Forget Northridge for a moment and focus on UCLA. The Bruins have some massive issues right now and it remains to be seen if any, let alone all of them, will be fixed in the foreseeable future.
First, the Bruins are a mess defensively. That's because Howland insists on playing man defense with a roster full of lengthy but slow players. Further, Howland currently has only 2 post players who even have the desire, let alone the ability, to play solid man defense, and they're both freshmen. I am not going to belabor this point as both Tracy Pierson and Greg Hicks and seemingly hundreds of posters have written the same thing: this is a lousy man defensive team.
Now, if Howland were to switch to a zone, even for portions of games, this area might be somewhat mitigated. He did say in his press conference Tuesday that he would start utilizing a zone more often.
The personnel use on this team has been confusing at best and pseudo-nepotistic at worst. It's not just the playing of the UNC transfers for so many minutes, it's the putting, or in this case, not putting, players in the best floor positions for them to be successful. If Howland insists on playing man, why not go with the four frosh and Norman Powell? At least that team would have a semblance of a chance at being pretty decent defensively by the end of the season.
After having coached high school and now college sports at a fairly high level (okay, the college part isn't a high level, but at least it's college), I think I have a pretty good handle on reading the body language of athletes. As has been pointed out on the BRO message boards, the players on this team clearly aren't having fun. That's a foundational concept. That doesn't mean a coach doesn't berate them or have high expectations and consequences when those expectations aren't met; it means that these kids, especially the freshmen, probably dread having to play basketball right now. It could be because they feel constrained by the offense, the substitution patterns or simply by perhaps the thinking that they aren't quite as good as they thought they'd initially be. Both Pierson and Hicks have both written that the players on this team know who should be playing and that they know those players are not getting the bulk of the playing time. Regardless of what the reasoning is, it is incumbent on the head coach to get the kids to buy in and that is clearly not happening right now.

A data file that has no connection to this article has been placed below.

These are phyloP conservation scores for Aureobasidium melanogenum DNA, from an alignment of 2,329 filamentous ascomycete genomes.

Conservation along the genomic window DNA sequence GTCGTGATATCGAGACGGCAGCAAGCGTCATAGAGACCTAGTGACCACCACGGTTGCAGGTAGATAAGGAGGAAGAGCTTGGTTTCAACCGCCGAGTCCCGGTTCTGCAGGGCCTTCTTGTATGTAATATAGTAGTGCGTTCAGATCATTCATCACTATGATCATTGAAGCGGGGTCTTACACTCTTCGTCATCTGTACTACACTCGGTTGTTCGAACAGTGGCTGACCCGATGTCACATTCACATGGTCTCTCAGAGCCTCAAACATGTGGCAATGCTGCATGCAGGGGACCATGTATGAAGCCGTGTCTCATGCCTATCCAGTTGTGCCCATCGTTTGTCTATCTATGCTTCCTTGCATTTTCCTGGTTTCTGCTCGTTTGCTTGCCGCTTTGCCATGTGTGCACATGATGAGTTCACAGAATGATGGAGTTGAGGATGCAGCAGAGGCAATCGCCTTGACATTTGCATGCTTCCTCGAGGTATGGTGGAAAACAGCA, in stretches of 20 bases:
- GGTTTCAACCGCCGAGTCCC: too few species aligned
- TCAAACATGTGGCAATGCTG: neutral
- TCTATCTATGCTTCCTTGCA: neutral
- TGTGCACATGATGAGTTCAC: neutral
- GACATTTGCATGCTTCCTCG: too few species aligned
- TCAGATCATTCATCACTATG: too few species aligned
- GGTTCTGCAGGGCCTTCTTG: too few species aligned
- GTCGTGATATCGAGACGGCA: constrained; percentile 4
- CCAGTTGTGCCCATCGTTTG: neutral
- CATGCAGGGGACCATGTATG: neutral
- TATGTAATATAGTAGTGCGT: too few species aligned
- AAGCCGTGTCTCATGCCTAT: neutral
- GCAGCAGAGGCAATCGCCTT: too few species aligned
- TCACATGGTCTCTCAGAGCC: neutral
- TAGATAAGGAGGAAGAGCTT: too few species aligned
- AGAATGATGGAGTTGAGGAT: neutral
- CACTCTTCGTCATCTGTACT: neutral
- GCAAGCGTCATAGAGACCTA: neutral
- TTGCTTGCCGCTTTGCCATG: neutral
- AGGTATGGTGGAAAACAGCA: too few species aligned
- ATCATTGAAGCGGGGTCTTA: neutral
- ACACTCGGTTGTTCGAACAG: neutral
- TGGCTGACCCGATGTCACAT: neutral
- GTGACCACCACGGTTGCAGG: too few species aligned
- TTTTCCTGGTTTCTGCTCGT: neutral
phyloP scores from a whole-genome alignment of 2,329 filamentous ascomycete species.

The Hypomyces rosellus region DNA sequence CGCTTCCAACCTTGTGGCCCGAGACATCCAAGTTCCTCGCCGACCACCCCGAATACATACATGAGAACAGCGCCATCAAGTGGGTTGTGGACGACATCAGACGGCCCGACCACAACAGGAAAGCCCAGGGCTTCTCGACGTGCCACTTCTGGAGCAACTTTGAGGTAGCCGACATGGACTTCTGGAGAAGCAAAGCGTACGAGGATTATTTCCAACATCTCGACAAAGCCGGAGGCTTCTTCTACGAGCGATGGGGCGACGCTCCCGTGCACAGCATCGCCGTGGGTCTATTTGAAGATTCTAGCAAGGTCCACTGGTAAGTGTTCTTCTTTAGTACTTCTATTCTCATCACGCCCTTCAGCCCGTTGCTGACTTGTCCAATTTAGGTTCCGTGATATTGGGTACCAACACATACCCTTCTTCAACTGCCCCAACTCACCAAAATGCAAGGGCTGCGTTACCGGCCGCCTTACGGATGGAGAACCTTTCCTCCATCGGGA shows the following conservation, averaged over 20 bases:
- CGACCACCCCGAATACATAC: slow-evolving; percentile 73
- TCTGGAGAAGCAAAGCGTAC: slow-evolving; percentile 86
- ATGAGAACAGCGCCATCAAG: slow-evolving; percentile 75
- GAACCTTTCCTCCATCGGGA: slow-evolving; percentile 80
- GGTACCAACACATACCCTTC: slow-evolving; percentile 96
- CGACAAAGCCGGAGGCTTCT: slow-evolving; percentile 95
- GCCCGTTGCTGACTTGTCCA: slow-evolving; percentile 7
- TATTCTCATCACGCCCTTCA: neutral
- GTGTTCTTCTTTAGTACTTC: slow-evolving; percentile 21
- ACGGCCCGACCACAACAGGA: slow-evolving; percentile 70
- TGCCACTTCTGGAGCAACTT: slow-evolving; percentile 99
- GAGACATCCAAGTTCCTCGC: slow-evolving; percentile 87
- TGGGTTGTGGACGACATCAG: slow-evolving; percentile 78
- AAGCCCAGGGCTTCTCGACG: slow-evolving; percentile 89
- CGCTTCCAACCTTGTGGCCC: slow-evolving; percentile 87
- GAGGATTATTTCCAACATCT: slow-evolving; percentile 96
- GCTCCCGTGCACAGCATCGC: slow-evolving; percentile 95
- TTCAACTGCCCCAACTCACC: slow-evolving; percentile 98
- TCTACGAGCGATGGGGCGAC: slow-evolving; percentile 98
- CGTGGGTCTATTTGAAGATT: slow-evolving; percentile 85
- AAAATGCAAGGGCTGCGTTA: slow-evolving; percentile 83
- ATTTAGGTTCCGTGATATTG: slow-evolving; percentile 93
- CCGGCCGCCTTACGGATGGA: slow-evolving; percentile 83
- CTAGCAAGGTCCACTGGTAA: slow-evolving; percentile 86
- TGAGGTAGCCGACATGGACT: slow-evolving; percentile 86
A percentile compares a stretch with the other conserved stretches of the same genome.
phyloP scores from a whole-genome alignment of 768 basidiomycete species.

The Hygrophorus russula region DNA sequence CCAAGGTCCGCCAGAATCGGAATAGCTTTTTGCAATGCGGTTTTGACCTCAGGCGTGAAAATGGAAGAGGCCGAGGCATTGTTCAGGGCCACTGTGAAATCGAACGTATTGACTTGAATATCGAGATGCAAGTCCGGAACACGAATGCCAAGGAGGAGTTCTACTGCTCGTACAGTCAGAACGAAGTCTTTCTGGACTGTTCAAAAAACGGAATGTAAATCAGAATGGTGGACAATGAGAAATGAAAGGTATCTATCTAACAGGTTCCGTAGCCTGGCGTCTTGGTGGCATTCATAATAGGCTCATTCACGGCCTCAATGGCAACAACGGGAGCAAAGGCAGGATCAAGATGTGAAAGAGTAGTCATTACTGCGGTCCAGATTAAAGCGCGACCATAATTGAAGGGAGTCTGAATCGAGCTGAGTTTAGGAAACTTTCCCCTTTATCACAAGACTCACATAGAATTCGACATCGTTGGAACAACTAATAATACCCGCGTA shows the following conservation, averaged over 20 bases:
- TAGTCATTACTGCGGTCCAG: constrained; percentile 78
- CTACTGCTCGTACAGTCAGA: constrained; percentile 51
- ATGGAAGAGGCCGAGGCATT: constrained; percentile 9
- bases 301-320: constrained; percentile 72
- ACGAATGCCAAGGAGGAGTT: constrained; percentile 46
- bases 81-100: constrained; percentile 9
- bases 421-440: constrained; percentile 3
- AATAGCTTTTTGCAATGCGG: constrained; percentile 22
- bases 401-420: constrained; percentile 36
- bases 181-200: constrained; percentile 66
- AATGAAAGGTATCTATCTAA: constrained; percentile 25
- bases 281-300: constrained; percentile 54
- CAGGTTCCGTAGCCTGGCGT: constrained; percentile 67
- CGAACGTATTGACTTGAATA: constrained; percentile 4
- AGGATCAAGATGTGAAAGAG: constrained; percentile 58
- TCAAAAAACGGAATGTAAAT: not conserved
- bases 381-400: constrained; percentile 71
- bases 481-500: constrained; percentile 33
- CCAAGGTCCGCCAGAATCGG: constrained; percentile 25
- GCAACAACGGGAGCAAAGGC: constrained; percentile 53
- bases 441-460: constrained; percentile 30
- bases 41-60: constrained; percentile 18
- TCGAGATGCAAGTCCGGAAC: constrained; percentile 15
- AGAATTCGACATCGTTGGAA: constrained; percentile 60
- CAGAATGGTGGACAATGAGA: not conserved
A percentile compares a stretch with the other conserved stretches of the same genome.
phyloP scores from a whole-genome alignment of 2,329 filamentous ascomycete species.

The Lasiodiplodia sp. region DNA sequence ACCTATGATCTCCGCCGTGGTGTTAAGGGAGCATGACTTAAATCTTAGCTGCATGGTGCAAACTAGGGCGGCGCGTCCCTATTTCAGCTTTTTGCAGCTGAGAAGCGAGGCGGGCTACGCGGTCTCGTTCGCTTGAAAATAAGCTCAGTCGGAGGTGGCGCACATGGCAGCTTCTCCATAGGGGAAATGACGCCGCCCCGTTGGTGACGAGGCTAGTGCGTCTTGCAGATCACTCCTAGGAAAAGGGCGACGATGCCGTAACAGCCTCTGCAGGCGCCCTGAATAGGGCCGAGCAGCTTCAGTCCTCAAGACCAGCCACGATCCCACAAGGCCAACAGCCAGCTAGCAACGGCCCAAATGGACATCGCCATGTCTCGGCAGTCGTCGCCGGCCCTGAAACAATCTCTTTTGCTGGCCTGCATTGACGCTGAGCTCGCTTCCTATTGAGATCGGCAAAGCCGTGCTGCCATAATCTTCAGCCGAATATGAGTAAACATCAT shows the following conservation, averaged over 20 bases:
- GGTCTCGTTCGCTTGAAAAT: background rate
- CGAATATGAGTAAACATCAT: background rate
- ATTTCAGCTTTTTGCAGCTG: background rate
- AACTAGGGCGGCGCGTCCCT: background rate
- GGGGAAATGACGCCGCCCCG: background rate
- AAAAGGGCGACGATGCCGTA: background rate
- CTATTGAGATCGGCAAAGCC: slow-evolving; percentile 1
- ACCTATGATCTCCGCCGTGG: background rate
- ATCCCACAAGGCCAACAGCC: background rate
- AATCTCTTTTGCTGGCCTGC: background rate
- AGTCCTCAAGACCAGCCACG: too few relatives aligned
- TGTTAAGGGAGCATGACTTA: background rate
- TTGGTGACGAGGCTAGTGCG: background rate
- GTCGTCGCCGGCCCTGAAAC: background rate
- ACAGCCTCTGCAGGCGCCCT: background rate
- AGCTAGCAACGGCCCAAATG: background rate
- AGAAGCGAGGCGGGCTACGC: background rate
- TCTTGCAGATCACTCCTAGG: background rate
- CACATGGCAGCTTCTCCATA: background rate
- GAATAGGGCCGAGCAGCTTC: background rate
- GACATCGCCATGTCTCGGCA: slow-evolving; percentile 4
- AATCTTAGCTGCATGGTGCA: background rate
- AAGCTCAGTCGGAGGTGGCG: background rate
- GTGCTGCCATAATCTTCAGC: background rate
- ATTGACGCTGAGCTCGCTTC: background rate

In the course of my own coaching I have always thought that I had good relationships with my players and teams, that I had my finger on the pulse of both from year to year. However, I never really knew until this past fall. I was "invited" by an official to leave a game early, and my team lost a game it was positioned to win. That was because, after my ejection, the team played as if they individually and collectively had no idea what to do. When I asked the captains after the game what happened, I was told, paraphrasing, that the players had come to rely on me to be there for them when times were tough and when the going got tough in that game, I wasn't there. Hooray for me, right? No, that's not the point; the point is that you get the sense that if Howland were ejected from a game that these kids would play as if the weight of the world was lifted from their shoulders…at least until the coach returned to the bench.
The point of all of this venting is simply to point out that the season and what becomes of it really is in the realm of UCLA's team -- the players and coaches. It really doesn't have to do with the opponents, especially with the schedule looking like there isn't a team on it that has a talent edge on the Bruins. Sure, there will be some athletic mis-matches and playing on the road is never easy, but its not as if UCLA is scheduled to play last year's Kentucky squad.
This thought process that I've been spewing out on these pages has something to do with the loss to Cal Poly, but it started the week before with the less-than-inspired play against Irvine. As Pierson wrote in the Cal Poly game review, the difference in the two games was a couple of made (or missed) free throws. The style of play by the Bruins was the same.
It can, however, change quickly. The one thing I am sensing from the freshmen is that they are competitive. You can see from body language that they don't like losing. They are, though, still getting themselves established at this level, and it's clear that they are thinking too much on the floor and not simply allowing their instincts to take over. Now, they did try and take over when things went pear-shaped (my soccer term for the day) against Cal Poly. It was clear Shabazz Muhammad wanted the ball in his hands for many of the late possessions. He simply missed the shots. If he had made them we would all be writing about what a warrior he is and how he's the team's leader, etc. Jordan Adams wanted the last shot (and Howland drew the last play up for him) and that takes a certain mentality.